Dec 162014
 

TSB’s report on the contact and grounding incident involving the general cargo vessel Claude A. Desgagnes as it entered Iroquois Lock in the St. Lawrence Seaway, is a tale of sticky decisions, poor communications and whose-in-charge confusion. One lesson is that once you’ve made a decision, keep in constantly under review.

Here’s the short version:

As the vessel proceeded downriver, the master and pilot spoke, but did not develop a shared understanding of the manoeuvre to be used in the approach to the Iroquois Lock. While the pilot had explained his plan to dredge the anchor to the officer of the watch (OOW) earlier in the voyage, the details of the plan were not relayed to the master when he arrived on the bridge.
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Dec 142014
 

If it ain’t broke fixing it may break it is the message from the US Coast Guard in a safety alert regarding embarkation hull ladder magnets after a State Pilot fell suffered concussion as he was boarding a vessel using its pilot ladder. In this case the modified magnet arrangement disconnected, fell, and hit the pilot on the head.

It wasn’t the first such accident to be caused by a modified magnet arrangement. Other incidents with injuries have occurred on other vessels at several different ports, says the USCG. In each instance the hull magnets were modified prior to the accident. Moreover, in all cases, after restoring the hull magnets to their original design no further problems were experienced.
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Nov 072014
 

Looking out of the window was not really an option for the pilot conducting the 28, 372 GRT containership Cap Blanche on the Fraser River, British Columbia, Canada, on 25 January this year. With fog reducing visibility to 150 metres he could not even see the bow of the 221.62 LOA vessel, but he did have his trusty portable pilotage unit, PPU, which he relied upon exclusively for navigation and connected it to the vessel’s AIS. But the AIS had a secret, one which put Cape Blanche on the silt at the river’s Steveston Bend.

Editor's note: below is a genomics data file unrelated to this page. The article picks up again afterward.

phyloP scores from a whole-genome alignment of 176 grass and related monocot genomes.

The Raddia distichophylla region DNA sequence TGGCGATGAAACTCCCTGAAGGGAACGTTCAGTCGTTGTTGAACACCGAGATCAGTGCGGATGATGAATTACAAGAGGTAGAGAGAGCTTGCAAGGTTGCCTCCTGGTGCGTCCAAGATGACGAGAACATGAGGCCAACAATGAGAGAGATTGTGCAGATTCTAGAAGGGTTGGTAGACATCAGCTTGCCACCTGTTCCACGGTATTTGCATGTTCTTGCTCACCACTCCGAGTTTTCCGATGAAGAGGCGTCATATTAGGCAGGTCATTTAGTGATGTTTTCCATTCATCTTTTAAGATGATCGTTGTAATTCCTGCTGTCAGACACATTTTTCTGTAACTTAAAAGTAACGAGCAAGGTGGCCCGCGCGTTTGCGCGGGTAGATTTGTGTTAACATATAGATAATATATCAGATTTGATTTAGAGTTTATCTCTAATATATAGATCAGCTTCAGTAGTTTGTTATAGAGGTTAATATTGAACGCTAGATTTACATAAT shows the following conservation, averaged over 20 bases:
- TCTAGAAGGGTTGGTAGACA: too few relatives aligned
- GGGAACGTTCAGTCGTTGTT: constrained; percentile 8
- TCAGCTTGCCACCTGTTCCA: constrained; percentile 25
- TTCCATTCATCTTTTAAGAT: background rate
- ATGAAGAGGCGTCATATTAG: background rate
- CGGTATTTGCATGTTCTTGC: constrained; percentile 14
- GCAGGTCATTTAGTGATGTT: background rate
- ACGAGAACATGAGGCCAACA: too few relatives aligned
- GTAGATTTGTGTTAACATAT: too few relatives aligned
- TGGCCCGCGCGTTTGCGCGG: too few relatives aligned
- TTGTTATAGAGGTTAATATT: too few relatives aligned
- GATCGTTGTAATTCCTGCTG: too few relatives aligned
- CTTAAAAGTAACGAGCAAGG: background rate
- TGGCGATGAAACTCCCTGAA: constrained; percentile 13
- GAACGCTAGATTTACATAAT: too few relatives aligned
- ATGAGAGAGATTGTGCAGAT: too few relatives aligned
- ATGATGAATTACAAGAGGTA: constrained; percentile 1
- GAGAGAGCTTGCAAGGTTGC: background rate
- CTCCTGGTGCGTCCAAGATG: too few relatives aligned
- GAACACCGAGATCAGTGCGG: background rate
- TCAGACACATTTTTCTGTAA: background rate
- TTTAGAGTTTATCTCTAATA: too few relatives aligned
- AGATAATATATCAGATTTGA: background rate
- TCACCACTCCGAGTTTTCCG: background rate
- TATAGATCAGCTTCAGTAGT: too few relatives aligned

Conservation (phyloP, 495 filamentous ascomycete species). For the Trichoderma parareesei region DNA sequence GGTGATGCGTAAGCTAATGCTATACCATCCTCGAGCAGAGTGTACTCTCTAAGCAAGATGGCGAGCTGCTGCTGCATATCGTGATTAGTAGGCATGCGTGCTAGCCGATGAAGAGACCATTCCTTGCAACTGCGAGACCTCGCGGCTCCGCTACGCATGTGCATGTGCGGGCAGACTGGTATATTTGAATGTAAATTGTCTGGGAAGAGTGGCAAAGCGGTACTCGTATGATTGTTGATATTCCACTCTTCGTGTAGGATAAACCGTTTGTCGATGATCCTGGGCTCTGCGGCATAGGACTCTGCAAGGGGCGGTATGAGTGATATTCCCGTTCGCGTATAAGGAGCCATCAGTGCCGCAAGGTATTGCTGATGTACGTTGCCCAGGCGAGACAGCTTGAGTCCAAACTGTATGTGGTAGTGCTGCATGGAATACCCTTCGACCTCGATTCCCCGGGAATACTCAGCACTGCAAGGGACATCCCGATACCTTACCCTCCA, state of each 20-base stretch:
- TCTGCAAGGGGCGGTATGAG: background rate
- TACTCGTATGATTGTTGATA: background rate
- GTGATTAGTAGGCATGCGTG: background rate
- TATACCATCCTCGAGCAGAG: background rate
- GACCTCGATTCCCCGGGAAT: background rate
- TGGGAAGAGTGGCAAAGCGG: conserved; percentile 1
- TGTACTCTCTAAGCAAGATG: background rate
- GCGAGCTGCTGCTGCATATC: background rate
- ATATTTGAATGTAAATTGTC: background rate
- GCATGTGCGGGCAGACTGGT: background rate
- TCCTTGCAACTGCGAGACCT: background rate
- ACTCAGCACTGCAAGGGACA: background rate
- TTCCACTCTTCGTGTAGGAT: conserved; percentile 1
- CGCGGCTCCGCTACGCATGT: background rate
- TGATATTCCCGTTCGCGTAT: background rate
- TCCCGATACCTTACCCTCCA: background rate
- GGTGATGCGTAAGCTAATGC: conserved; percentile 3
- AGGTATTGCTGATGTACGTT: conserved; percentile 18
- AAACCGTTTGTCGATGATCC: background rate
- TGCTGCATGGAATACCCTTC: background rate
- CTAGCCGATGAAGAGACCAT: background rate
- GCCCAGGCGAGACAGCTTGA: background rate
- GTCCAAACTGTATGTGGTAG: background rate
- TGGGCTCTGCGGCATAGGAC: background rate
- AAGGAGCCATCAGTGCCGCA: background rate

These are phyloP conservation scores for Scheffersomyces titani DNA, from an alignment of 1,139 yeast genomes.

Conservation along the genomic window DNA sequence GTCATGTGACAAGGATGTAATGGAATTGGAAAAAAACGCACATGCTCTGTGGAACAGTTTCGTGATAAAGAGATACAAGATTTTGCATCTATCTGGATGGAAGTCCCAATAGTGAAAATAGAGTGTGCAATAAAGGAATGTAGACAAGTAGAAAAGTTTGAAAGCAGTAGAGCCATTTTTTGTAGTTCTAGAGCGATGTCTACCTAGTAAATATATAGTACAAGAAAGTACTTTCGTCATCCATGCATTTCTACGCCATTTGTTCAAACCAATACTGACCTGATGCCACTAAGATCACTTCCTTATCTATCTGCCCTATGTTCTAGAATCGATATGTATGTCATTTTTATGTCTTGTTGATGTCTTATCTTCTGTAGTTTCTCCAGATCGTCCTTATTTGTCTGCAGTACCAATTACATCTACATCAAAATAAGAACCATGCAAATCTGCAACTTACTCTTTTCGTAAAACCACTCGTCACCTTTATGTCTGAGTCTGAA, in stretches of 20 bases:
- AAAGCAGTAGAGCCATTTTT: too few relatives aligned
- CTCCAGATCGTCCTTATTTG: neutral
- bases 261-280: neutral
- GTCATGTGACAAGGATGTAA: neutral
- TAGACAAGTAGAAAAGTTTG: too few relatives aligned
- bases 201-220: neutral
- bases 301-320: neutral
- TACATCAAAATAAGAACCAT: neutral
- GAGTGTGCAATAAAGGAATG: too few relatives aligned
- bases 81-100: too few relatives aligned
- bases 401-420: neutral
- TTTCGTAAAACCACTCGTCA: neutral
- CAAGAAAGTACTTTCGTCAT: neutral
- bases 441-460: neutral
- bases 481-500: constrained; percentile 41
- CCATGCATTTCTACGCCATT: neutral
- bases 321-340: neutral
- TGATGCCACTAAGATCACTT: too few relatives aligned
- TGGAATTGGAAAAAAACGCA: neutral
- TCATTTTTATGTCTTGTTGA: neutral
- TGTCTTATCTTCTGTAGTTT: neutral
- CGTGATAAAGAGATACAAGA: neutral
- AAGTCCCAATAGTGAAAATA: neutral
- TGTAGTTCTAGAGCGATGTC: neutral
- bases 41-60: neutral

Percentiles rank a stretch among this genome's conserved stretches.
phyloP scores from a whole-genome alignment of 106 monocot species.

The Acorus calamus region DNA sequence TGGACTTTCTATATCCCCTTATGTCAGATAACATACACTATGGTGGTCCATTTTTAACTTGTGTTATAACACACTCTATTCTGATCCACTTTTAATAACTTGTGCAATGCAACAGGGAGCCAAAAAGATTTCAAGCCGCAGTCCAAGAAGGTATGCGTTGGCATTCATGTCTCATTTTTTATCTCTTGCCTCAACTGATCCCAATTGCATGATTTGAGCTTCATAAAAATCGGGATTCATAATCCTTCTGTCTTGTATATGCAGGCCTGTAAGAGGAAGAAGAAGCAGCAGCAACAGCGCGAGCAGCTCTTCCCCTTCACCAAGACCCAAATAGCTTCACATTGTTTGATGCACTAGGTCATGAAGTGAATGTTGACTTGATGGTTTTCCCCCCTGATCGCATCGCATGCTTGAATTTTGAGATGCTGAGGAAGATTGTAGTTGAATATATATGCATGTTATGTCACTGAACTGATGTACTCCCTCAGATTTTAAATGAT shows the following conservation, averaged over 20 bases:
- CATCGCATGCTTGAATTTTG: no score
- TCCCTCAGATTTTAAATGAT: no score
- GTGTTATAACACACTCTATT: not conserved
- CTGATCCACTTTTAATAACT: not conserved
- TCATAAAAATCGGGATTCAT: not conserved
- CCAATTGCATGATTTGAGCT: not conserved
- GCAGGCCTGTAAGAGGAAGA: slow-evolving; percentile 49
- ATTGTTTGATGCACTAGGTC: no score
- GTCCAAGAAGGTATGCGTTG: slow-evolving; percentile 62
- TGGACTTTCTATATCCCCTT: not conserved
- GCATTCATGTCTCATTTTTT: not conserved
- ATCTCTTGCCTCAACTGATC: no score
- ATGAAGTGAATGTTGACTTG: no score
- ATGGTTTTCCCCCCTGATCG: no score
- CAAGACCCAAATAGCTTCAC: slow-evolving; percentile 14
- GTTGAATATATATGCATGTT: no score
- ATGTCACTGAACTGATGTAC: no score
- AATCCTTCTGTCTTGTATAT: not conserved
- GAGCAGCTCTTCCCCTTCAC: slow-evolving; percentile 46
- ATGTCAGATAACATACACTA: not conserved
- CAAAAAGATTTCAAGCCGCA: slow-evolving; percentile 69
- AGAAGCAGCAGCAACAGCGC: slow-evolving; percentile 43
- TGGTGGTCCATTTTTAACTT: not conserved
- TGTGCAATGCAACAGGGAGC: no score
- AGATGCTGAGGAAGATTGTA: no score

The accident report from Canada’s Transport Safety Board brings to light a little known aspect of navigation by GPS yet one that might not have led to the grounding had the pilot not been essentially left to his own devices even when his actions conflicted with the vessel passage plan.

The PPU had a predictor function that projects the vessel’s future position by performing geometric calculations based on the vessel’s current rate of turn, position, heading, course over ground, COG, and speed over the ground, SOG. The COG and SOG are derived from GPS values that continuously fluctuate, even when the vessel maintains constant speed and course due to inherent errors and inaccuracies in the GPS. To stabilize these values, a GPS smooths these inputs to provides the user with a more stable COG and SOG.

One can often see the GPS fluctuations on a GPS-equipped tablet computer or smartphone.

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Oct 062014
 

Untitled Much bandwidth has been expended on social media, including MAC’s Maritime Investigation group on LinkedIn, following the collision between the German-flagged Hapag-Lloyd Colombo Express and the Singapore-flagged Maersk Tanjong at the northern end of the Suez Canal on 29 September. Captured on a mobile phone, the incident caused serious disruption to canal operations, dunked several containers overboard, and put a 20 metre dent in the port side of Colombo Express.

No-one was hurt there was no environmental impact and both vessels were able to continue on to an anchorage to await recovery of the lost containers and investigators from the Suez Canal Authority.

Even at this early stage there may be lessons to be learned.

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Jul 292014
 
Morning-Midas

Morning Midas. Photo: Eukor Car Carriers Inc.

Overboard is not the place for discarded mooring lines as  Lombard Corporate Finance Ltd., owner of the Eukor car carrier Morning Midas, discovered in an Australian courtroom. As Australia’s Maritime Safety Authority, AMSA. points out wandering mooring lines are a hazard to other vessels, which is how this case came to light.

The errant 30 to 25 metre line was discovered the hard way by the pilot

launch Wyuna III in the early hours ofAugust 1, 2012 near the pilot boarding station outside Port Phillip Heads when it became entangled in the propellers of the launch and stalled its engines.
An AMSA investigation found charts linking two GPS locations from the Morning Midas deck log book and the site of the collision of the Wyuna III with the mooring line. Morning Midas  failed to report a danger to navigation posed by the mooring line.

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Jul 082014
 
tundra

A man apart: Fatigue and both physical and cultural differences played key roles in the grounding of the bulker Tundra.

Take one fatigued pilot, add cultural power distance, loss of situational awareness, a dash of unimplemented Bridge Resource Management , inadequate master-pilot exchange and passage planning and there’s a very good change of something unpleasant happening. TSB Canada’s investigation report into grounding of the bulker Tundra off Sainte Anne-de-Sorel, Quebec, is an interesting collection of what-not-to-does.